Within-trial learning can be recognised, with small chunks of knowledge as they are re-used to accomplish a task. Across-task learning can be recognised, with chunks of knowledge for a particular situation being transferred from one task to another (i.e., where the same action is appropriate from one task to another). Across-trial learning is generally recognised when a particular task is repeated correctly with a sequence of operations. An indication of measuring learning and development is provided for each of the types of training units below.

Presentation Training Unit: The presentation training unit provides an overview of order scheduling concepts. It is an introduction to order scheduling applicable for all training tasks. The measurable chunks of learning for the presentation training unit are represented as supporting expertise. This training unit consists of a sequence of concepts that the trainee is expected to grasp as new concepts are presented (within the same training unit). The learning of supporting expertise is measurable from trainer and trainee communication. Transfer of learning difficulty may be identified if a trainee reviews or requires a particular concept to be explained. If the trainee needs the same supporting expertise again-and-again (within the same training unit) then the diagnostic tactician may determine this to be a misconception.

Demonstration Training Unit: The demonstration training unit provides the capability to schedule a set of sample orders with the expert controlling the step-by-step scheduling process. An expert demonstration of order scheduling is applicable for all training objectives. The chunks of learning for the demonstration training unit are procedures for sample orders. Across-trial failure or success of learning can be measured in demonstration training units, depending on a trainee’s ability to repeat the order scheduling task as demonstrated by the domain expert.

Practice Training Units: An order scheduling practice training unit provides the trainee with a “learning by doing” approach to scheduling a set of orders. The chunks of learning for practice training units is the knowledge to take appropriate action depending on a situation. The training unit is measurable when a trainee attempts new tasks, and shows the ability to apply these chunks of learning from previous tasks (across-task transfer of learning). If a chunk in the order scheduling practice training unit has not been learned, then the trainee can practice each of the scheduling tasks in separate training units. Chunks of learning in these detailed training units cover small pieces of knowledge that make up the scheduling rules (e.g., “to interpret validate date” training unit in Figure 5-3 Skeleton Training Plan for Order Scheduling Objective). These small chunks of knowledge are often re-used several times while solving the same task therefore this is measurable by recognising within-trial learning methods. Details of design realisation for small chunks of knowledge are presented in Section 5.6.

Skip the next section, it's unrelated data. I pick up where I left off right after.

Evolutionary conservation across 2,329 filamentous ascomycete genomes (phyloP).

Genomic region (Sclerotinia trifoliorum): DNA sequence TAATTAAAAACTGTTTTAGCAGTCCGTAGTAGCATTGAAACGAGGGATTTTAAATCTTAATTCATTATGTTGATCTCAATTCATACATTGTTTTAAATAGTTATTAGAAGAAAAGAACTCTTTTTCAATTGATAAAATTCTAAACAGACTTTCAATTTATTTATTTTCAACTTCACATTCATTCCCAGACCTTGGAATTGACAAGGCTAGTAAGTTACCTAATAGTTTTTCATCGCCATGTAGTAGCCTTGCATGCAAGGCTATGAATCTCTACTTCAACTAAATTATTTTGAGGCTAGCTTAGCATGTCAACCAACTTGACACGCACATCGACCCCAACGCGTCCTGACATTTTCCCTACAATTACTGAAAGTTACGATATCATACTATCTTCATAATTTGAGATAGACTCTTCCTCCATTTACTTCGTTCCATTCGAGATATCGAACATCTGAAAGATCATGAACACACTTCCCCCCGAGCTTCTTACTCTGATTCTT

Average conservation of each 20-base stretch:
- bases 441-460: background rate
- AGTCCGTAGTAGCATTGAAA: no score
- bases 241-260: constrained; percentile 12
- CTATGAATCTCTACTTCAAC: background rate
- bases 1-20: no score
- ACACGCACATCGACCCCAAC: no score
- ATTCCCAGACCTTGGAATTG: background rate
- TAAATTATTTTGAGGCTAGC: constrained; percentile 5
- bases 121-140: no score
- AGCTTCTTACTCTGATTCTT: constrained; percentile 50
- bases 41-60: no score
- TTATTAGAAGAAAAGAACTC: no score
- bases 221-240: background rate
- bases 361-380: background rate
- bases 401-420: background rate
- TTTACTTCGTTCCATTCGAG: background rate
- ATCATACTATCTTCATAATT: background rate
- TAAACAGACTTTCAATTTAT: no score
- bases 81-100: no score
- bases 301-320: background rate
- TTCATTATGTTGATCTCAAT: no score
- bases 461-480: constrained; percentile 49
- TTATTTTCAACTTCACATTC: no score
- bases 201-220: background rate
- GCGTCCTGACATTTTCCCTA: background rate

Assessment Training Unit: These are units of training to formally test trainee performance for each training objective. The assessment training unit covers a sample set of scheduling orders. The chunks of learning for the assessment training unit are represented as associative knowledge. Learning should occur before the formal assessment takes place. With a trial-and-error approach for a particular task, a measurement of across-trial transfer of learning is possible in assessment training units.

A design consideration for training units should be an estimate of the time taken by a target trainee to complete a training unit. A trainer or business input on this attribute can affect the realisation level of detail or approach to implementing training units. The trainer agent may wish to adjust strategy, or intervene, depending on the time taken by a trainee to complete a training unit. Detailed time estimates for a different target audience may be appropriate. The training unit time estimate for Scheduling-MOBAT experiments are designed as follows. The average trainee is expected to complete the scheduling presentation in 1.5 hours, demonstration of order scheduling in 30 minutes, practice order scheduling 2.5 hours, detailed task practice (if necessary) of 5 minutes for each scheduling rule and assessment of 5 orders in 20 minutes.